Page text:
LOS ANGELES—Officials in Southern California on Sunday raced to limit the damage done by an oil spill that has been blamed on a broken pipeline leading to an offshore platform.
An estimated 126,000 gallons of heavy crude leaked into the waters off Orange County starting late Friday or early Saturday, when boaters began reporting a sheen in the water, officials said. The pipeline and operations at three offshore platforms owned by Houston-based Amplify Energy Corp. were shut down Saturday night, CEO Martyn Willsher said.
The Los Angeles Times reported that the Newport Beach Police Department, in Orange County, started to get calls of the mysterious smell of oil wafting in the air sometime on Friday. About a day later, officials spotted evidence of the spill.
The report said the pipeline in question is connected to a 41-year-old platform about eight miles off the coast named Elly. Huntington Beach—which was the site of the Pacific Airshow on Sunday—canceled its final day due to the conditions on the beach. Kim Carr, Huntington Beach mayor, told Fox 11 that the spill could pose a “potential ecologic disaster.”
Rep. Michelle Steel, R-Calif., sent a letter to President Joe Biden on Sunday requesting a major disaster declaration for Orange County, the report said.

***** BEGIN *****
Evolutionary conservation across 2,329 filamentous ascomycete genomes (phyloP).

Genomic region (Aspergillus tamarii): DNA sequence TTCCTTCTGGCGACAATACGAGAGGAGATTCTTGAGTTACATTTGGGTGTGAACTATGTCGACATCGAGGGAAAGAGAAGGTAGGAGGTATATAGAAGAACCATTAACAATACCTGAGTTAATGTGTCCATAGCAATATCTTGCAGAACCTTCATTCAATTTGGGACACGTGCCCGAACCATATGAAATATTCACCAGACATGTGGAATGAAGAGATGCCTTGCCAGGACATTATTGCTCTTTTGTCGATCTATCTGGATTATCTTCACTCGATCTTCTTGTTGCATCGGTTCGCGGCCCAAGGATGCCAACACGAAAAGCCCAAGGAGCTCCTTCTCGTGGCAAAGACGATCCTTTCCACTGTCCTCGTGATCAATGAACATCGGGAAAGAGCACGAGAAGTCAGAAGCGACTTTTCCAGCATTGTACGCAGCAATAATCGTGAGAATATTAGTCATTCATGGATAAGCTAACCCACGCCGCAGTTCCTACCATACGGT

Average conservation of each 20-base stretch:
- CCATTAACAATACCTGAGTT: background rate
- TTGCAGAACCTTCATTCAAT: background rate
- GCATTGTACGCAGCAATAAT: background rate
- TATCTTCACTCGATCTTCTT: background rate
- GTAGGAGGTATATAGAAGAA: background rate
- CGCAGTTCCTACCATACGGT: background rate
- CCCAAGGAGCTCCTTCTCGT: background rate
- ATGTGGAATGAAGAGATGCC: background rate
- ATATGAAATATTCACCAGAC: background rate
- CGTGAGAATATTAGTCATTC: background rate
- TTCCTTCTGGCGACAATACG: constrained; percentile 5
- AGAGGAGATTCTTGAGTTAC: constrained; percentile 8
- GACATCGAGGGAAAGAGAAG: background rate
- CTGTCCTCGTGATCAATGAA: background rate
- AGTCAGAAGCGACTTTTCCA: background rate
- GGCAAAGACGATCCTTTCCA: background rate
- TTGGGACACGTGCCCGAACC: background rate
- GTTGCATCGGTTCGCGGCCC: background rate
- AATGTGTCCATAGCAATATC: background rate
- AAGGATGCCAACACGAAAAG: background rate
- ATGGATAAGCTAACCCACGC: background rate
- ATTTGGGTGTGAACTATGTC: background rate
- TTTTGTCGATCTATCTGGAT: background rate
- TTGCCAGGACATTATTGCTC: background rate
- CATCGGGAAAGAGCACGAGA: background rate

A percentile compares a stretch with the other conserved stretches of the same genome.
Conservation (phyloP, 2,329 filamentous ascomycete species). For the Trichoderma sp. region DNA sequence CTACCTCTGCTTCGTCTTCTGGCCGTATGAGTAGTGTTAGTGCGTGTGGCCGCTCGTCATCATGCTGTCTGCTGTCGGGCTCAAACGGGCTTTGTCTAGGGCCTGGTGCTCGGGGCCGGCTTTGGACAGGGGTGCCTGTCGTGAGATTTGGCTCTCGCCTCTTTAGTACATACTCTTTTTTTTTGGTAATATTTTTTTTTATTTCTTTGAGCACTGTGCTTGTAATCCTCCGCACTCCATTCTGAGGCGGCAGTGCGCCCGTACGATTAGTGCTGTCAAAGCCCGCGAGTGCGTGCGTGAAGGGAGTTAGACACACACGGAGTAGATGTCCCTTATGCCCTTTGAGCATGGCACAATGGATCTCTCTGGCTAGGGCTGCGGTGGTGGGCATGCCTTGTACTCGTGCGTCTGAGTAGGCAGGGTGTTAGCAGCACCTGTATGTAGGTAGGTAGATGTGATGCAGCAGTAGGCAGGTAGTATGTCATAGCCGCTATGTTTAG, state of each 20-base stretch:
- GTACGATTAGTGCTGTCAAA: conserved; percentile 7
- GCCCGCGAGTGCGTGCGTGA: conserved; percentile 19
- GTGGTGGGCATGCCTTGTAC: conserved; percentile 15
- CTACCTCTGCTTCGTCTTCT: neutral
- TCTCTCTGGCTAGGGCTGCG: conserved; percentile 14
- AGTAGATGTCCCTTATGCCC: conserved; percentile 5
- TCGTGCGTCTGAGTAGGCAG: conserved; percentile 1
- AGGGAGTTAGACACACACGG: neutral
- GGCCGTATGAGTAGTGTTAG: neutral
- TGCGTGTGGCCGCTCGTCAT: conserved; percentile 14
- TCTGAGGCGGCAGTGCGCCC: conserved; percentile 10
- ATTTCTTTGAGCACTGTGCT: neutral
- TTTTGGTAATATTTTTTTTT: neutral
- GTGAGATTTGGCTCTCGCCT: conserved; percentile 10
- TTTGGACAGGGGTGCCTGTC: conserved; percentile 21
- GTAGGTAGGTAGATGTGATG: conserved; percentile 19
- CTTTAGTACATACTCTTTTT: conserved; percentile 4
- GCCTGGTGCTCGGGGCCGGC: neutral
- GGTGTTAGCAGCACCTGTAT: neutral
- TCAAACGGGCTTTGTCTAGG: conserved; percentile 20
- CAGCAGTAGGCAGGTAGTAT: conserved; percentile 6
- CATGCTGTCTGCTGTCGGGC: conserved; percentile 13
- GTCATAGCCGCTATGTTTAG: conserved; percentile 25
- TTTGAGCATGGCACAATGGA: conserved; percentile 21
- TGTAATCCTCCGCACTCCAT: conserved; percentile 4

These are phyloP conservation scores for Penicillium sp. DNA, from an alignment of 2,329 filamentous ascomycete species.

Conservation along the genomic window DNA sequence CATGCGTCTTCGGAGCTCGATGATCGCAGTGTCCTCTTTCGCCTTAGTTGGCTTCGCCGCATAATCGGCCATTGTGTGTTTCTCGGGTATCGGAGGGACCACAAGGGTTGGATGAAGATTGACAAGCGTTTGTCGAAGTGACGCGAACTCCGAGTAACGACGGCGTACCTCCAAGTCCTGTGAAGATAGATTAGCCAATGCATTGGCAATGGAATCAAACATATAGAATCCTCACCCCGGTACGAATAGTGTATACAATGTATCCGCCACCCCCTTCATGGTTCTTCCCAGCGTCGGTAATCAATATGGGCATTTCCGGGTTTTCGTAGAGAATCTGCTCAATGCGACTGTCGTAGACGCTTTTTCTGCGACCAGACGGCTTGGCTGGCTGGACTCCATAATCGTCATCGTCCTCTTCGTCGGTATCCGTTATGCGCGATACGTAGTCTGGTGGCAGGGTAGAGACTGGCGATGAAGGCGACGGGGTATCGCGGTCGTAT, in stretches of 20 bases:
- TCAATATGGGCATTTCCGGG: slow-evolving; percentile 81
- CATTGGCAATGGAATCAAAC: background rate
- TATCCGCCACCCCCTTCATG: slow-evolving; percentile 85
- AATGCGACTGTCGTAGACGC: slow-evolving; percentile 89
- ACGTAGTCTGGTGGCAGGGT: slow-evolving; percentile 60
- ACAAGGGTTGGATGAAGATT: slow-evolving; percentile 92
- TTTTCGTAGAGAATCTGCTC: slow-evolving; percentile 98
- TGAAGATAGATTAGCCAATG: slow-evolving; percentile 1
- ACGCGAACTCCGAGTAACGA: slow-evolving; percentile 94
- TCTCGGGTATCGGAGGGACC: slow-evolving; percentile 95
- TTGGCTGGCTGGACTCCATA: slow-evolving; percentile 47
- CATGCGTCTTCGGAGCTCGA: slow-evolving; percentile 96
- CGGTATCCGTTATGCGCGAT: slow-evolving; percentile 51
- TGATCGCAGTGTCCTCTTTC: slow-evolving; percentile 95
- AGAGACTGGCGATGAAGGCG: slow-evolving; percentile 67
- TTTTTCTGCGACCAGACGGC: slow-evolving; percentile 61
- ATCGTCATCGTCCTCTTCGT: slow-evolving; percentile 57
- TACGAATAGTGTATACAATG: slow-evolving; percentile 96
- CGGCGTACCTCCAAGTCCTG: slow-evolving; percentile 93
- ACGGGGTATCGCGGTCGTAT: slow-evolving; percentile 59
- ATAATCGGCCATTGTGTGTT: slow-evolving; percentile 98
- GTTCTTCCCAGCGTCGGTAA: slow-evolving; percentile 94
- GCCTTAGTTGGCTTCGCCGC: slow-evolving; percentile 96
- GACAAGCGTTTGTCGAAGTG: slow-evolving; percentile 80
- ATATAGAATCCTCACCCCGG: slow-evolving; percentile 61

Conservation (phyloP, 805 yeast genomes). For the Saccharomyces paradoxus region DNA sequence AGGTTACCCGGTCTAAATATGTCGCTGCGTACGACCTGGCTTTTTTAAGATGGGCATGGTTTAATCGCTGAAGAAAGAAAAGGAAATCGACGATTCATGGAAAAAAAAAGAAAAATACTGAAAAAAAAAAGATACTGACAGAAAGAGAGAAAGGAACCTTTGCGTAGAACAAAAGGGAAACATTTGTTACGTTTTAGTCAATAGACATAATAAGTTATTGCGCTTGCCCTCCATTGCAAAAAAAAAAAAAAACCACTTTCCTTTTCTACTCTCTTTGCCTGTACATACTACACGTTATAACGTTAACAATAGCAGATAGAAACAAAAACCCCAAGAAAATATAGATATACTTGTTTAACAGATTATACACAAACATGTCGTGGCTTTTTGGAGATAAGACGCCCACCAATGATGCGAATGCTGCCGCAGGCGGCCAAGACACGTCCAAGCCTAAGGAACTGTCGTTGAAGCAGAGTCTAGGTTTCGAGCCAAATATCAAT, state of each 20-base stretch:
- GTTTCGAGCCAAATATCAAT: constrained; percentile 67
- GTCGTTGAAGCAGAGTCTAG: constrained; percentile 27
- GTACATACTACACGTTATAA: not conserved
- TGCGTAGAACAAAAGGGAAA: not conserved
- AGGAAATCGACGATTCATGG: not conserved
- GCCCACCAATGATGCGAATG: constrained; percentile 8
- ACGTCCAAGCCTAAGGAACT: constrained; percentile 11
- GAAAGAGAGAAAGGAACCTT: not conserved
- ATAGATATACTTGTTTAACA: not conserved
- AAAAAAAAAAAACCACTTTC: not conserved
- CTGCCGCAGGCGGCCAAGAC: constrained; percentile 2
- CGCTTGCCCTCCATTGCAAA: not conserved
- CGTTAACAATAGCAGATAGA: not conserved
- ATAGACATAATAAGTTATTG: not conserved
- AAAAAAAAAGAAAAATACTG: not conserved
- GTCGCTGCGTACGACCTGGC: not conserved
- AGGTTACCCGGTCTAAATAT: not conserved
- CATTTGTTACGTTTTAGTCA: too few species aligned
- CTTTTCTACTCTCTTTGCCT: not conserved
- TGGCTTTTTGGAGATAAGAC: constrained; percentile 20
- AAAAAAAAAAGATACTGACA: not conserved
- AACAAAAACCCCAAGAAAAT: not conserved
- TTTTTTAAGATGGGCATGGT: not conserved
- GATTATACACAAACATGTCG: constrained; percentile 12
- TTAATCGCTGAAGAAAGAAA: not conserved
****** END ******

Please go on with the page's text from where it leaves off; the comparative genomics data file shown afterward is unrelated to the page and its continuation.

“Officials are already responding to protect sea life. Dead fish and birds are already being reported on beaches and shorelines. I have serious concerns about the environmental impacts of the spill and applaud the workers who are doing their best to prevent the oil from hitting sensitive wetlands,” she wrote.
Beta Offshore, which is based in Long Beach, was blamed for the spill and is working with the Incident Management Team on repairs and cleanup efforts, a statement from Huntington Beach said. The O.C. Register identified the company as a subsidiary of Amplify Energy.
Willsher said the pipeline is 80 to 100 feet below the surface was suctioned out so no more oil would spill as the location of the leak was being investigated. An after-hours email from Fox News was not immediately returned.
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Some birds and fish were caught in the muck and died, Orange County Supervisor Katrina Foley said. But by early afternoon Saturday the U.S. Coast Guard said there so far was just one ruddy duck that was covered in oil and receiving veterinary care. “Other reports of oiled wildlife are being investigated,” the Coast Guard said in a statement.
The Associated Press contributed to this report